The messenger logo

One year on: gains and losses

By Messenger Staff
Friday, August 7
One year has passed since the beginning of the Russian aggression against Georgia. In historical terms this is nothing, but for the people experiencing the lost war it’s a long time.

Some members of the present administration have said several times that Georgia has gained more than it lost and is almost victorious against Russia. To blow a little fresh air into the dramatic situation I start with a Georgian joke rather popular here today. “The countries which Russia defeated, Japan, Germany, Finland and France, have become the most prosperous in the world. Why were we Georgians destined to win the war against Russia?”

It is a simple exercise to try and quantify the gains and losses Georgia received during and after the Russian invasion. Let’s start with the gains. The first is that Georgia received great publicity throughout the world. The second is that Russia showed its true face to the same world. The importance of Georgia for European energy security was recognised. However the most important gain is that Georgia received an unprecedented amount of financial assistance. We can try together to think of other things Georgia gained from the war. We are open to suggestion from all quarters.

Now let’s go down to the losses. The immediately obvious and most serious one is the lost territories. Almost 1/5 of the country has now been occupied by Russia and ‘independent states’ have been established there, which are only recognised by Russia and Nicaragua but are still independent of Tbilisi in real terms and led by Moscow puppets. They are constantly being reinforced with more Russian soldiers, military equipment and infrastructure. Air, naval and ground forces are deployed there. Maybe we should have put this as the first loss, but Georgia claims that several hundred of its civilian population and soldiers have been killed and several thousand wounded. There have also been casualties along the administrative borders between Georgia and its breakaway regions since the ceasefire was signed.

There are tens of thousands of IDPs either in temporary shelters or specially built houses still unable to go home. The situation in the border zones is still very tense. People in the zones themselves or the rest of Georgia are under permanent threat and psychological stress. There is still continual speculation by politicians, analysts and the population that Russia might strike again. This permanent fear creates psychological damage to the population and there is a permanent threat that Russia could organise any kind of subversive action against the oil and natural gas pipelines in Georgia.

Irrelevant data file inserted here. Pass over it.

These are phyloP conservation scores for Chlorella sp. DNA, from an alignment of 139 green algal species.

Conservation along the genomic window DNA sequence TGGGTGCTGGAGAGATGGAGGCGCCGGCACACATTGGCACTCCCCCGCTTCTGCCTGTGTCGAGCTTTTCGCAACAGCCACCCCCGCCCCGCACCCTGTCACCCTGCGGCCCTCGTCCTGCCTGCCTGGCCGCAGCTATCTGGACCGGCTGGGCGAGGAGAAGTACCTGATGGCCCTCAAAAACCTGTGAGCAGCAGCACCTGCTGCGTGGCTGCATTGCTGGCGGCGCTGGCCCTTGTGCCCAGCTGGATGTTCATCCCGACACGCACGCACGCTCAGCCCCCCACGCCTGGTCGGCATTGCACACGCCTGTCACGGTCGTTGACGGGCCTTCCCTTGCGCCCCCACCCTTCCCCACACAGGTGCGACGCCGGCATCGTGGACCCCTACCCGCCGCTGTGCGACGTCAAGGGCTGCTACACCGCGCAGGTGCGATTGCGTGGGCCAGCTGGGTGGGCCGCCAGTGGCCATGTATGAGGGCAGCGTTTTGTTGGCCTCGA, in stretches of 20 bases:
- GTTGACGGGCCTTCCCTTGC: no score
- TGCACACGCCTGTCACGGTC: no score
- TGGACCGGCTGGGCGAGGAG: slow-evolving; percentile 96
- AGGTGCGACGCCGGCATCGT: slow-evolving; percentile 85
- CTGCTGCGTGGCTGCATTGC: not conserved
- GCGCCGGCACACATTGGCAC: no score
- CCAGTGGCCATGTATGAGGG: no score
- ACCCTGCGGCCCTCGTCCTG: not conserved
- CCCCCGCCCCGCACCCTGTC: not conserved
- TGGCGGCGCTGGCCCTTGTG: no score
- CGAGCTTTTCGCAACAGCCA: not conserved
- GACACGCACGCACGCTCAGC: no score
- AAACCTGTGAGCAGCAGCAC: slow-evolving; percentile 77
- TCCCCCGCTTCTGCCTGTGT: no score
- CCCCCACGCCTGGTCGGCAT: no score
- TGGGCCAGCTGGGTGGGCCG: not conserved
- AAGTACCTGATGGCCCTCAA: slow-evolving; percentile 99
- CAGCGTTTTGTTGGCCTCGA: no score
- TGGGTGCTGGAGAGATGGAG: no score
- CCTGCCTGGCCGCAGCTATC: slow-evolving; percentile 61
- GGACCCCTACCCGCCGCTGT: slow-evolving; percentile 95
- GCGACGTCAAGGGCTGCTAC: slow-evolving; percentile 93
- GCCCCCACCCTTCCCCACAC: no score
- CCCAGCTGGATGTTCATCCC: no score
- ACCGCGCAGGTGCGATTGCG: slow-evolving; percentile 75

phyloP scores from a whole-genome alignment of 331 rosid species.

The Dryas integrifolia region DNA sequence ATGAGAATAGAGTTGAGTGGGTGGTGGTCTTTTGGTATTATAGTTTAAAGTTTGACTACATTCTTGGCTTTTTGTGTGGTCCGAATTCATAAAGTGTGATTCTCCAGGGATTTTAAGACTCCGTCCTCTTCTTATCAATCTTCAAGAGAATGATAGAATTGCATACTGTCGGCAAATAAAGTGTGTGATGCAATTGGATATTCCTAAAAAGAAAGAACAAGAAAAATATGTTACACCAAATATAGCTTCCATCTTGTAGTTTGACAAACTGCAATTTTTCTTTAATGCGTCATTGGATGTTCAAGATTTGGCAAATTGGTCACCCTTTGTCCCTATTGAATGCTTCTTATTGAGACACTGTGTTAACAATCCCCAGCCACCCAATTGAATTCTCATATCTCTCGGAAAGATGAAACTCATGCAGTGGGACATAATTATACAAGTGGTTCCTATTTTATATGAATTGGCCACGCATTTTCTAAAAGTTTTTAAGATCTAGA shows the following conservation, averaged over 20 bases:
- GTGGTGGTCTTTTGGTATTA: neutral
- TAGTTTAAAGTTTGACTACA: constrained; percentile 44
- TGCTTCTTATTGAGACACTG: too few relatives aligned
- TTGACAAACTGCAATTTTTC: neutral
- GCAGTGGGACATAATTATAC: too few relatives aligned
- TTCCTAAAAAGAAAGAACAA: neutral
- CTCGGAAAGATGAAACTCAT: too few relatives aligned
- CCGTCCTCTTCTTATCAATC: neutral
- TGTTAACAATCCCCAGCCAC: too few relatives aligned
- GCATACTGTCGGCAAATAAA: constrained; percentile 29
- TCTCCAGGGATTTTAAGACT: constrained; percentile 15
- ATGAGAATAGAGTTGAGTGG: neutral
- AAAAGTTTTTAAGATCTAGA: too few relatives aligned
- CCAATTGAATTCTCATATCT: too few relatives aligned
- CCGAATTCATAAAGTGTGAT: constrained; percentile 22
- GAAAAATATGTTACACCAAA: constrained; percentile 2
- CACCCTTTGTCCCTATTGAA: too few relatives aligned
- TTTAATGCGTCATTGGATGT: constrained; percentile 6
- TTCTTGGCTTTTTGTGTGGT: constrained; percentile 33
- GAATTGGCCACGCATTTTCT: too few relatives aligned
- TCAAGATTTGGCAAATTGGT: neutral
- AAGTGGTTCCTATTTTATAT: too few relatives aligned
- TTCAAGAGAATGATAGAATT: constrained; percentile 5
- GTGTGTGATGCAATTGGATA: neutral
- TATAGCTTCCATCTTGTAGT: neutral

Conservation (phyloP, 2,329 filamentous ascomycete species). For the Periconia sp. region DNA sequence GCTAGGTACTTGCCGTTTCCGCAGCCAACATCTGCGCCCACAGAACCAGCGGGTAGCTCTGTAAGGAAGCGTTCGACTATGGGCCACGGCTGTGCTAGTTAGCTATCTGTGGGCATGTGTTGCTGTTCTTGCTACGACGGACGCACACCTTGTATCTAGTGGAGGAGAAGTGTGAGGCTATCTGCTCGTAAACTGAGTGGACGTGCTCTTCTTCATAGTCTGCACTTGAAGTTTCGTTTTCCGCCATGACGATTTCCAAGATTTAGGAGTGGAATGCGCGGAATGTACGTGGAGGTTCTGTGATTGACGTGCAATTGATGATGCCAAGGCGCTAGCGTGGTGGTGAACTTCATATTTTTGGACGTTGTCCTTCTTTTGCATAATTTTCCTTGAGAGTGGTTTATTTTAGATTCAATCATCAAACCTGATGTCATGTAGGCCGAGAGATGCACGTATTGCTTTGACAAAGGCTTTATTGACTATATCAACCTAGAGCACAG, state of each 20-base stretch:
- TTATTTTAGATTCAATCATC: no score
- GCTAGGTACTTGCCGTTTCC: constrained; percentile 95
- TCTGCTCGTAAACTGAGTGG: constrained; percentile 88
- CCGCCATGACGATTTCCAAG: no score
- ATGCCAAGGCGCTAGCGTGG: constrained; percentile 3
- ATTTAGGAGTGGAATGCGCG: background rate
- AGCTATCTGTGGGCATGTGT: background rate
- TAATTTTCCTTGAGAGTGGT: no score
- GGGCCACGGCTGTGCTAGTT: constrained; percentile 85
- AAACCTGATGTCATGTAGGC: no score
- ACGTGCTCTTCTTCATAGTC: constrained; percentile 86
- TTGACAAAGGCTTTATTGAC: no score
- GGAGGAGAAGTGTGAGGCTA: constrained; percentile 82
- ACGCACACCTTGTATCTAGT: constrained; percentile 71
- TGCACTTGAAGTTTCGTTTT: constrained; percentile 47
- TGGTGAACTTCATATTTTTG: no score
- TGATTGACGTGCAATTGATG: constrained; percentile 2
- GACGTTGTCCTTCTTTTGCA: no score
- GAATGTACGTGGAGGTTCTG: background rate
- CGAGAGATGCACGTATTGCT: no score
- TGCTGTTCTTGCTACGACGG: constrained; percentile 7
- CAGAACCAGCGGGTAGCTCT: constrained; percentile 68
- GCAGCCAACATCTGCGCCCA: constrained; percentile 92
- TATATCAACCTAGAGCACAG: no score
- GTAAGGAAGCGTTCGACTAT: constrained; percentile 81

The war has very considerably damaged Georgia’s international image as a country attractive for investments. The Russian occupiers did their best to destroy not only the military infrastructure but the civilian one as well, doing things like blowing up the railway bridge in the centre of the country, thus cutting for several weeks railway communication between east and west Georgia, and dropping firebombs on the Borjomi gorge forests, destroying thousands of hectares of woodland.

Russia has successfully tried to remove the OSCE observer mission in South Ossetia and its counterpart, UNOMIG, in Abkhazia. This has left the remaining Georgian population living in these regions absolutely unprotected. In one or two generations the Georgian population will be assimilated with the Russian one if we cannot regain the territories. The Georgian armed forces infrastructure has been destroyed and so, more importantly, has been its morale. The defeated army syndrome infects it throughout. All of these factors have of course created heavy economic problems in various sectors.

There are some consequences to the war which are regarded as either gains or losses depending on your point of view. The Russian invasion did not result in the removal of Georgia’s current leadership. From the point of view of the country’s statehood this is a gain, but from the point of view of the opposition, who are sure that it was the fault of the leadership that the country got trapped into military conflict with Russia, it is a loss. So did Georgia really gain more than it lost, as the authorities claim? This question is still unanswered, and there is little hope that the EU fact finding commission led by Heidi Tagliavini will resolve it, even it puts all the blame for the war on the Russian side.

There is also another consequence of the war which might be seen as either a gain or a loss. Many political analysts in Georgia predict that separatism in Russia itself will flourish now that Russia has recognised separatist Abkhazia and South Ossetia. In this scenario Russia is doomed to disintegration. Whether this will be a gain or loss for the world is the question.